By DIANE RADO
© St. Petersburg Times, published March 14, 2001
TALLAHASSEE -- Facing a mounting public relations problem over proposals to cut programs for public schools and poor people, Gov. Jeb Bush and top Republicans moved Tuesday to ease fears about the state's finances.
"The economy is not going down the tubes," Bush said, citing growth in personal income and a "world-class business environment" in Florida.
State revenues are still growing, though not as quickly as in years past. In Bush's budget proposal, overall spending on public schools and Medicaid would still increase. But the budget for next year is tight for a variety of reasons, including growth in the number of people on Medicaid.
Florida could be nearly $1-billion short to provide Medicaid coverage to everyone on the rolls, as well as cover Medicaid deficits from this year and last. That might mean cuts in specific programs.
The governor emphasized that Florida faced much more difficult budget years in the early 1990s.
"This is not a crisis," agreed Senate Appropriations Chairman Jim Horne, R-Orange Park, who is a certified public accountant: "The sky is not falling."
Both Horne and House budget Chairman Carlos Lacasa, R-Miami, acknowledged Tuesday that the Republican-led Legislature's discussions of budget cuts are motivated in part by philosophy.
The state Senate is discussing cuts in the health care programs for the poor, elderly and disabled because there are "tons of inefficiencies" in the Medicaid program, Horne said. "We have got to rein that in," he said.
However, some of the most controversial cuts that have been proposed will not be approved by the full Senate, Horne said, including reducing health care for poor pregnant women and eliminating benefits that allow poor seniors to get eyeglasses, hearing aids and dentures.
"The truth is, we will approve a budget that will meet the needs of the state," Horne said.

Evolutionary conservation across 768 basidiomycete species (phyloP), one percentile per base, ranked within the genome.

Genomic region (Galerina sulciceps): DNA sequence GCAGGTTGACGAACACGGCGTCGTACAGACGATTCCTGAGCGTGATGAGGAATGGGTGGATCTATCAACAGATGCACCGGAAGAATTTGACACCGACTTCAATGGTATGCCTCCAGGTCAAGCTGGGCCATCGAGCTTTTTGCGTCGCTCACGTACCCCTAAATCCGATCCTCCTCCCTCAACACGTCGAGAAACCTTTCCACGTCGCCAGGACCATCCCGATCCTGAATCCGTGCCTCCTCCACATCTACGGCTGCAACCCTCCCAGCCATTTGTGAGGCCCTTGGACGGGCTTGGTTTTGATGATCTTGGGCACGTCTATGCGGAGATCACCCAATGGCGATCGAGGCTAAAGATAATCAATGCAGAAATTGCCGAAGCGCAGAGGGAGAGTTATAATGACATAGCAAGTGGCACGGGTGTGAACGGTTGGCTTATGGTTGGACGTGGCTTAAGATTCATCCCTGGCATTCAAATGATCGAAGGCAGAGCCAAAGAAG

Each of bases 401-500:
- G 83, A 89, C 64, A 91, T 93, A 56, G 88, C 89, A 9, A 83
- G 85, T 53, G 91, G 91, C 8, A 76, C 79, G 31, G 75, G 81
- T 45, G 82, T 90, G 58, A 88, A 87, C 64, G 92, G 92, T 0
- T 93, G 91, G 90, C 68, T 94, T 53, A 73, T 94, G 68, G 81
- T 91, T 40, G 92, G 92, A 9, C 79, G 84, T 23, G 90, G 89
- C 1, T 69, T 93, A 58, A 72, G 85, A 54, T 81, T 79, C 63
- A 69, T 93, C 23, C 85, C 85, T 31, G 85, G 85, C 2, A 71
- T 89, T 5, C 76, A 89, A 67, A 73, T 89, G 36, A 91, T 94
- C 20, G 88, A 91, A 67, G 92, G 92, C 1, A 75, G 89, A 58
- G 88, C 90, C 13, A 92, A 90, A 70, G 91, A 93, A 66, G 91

In the House, Lacasa said budget cuts are being considered, in part, to make room for priorities such as road-building and increased higher education funding. In addition, the House has already given preliminary approval to Bush's $222.2-million cut in the intangibles tax on investments.
Bush also wants to limit the size of government in general, cutting the state's work force and giving public work to the private sector.
The Republican priorities have infuriated Democrats, social service advocates and educators, who say Florida is not spending enough on the needy and schoolchildren while giving tax breaks that largely benefit the wealthy.
In the first two weeks of the session, a public relations campaign to discredit Republicans has begun: Democrats have sent out a stream of news releases criticizing the Republican votes on the intangibles tax and other issues. The state's teachers union plans to launch a statewide radio campaign today.
"You have an administration that doesn't believe that government should be providing the services they are providing," said critic Karen Woodall, representing the National Association of Social Workers and other organizations.
The Legislature created the tight budget picture, she said, because for last two years lawmakers have approved over $1-billion in tax breaks.
Lawmakers also are proposing billions of dollars in pork barrel projects. The Senate's project list adds up to $2.3-billion, and the House list adds up to $5.2-billion, though the numbers are inflated because more than one lawmaker can propose the same project.
Gov. Bush, who has vetoed lawmakers' pet projects the last two years, indicated Tuesday he will do the same this year.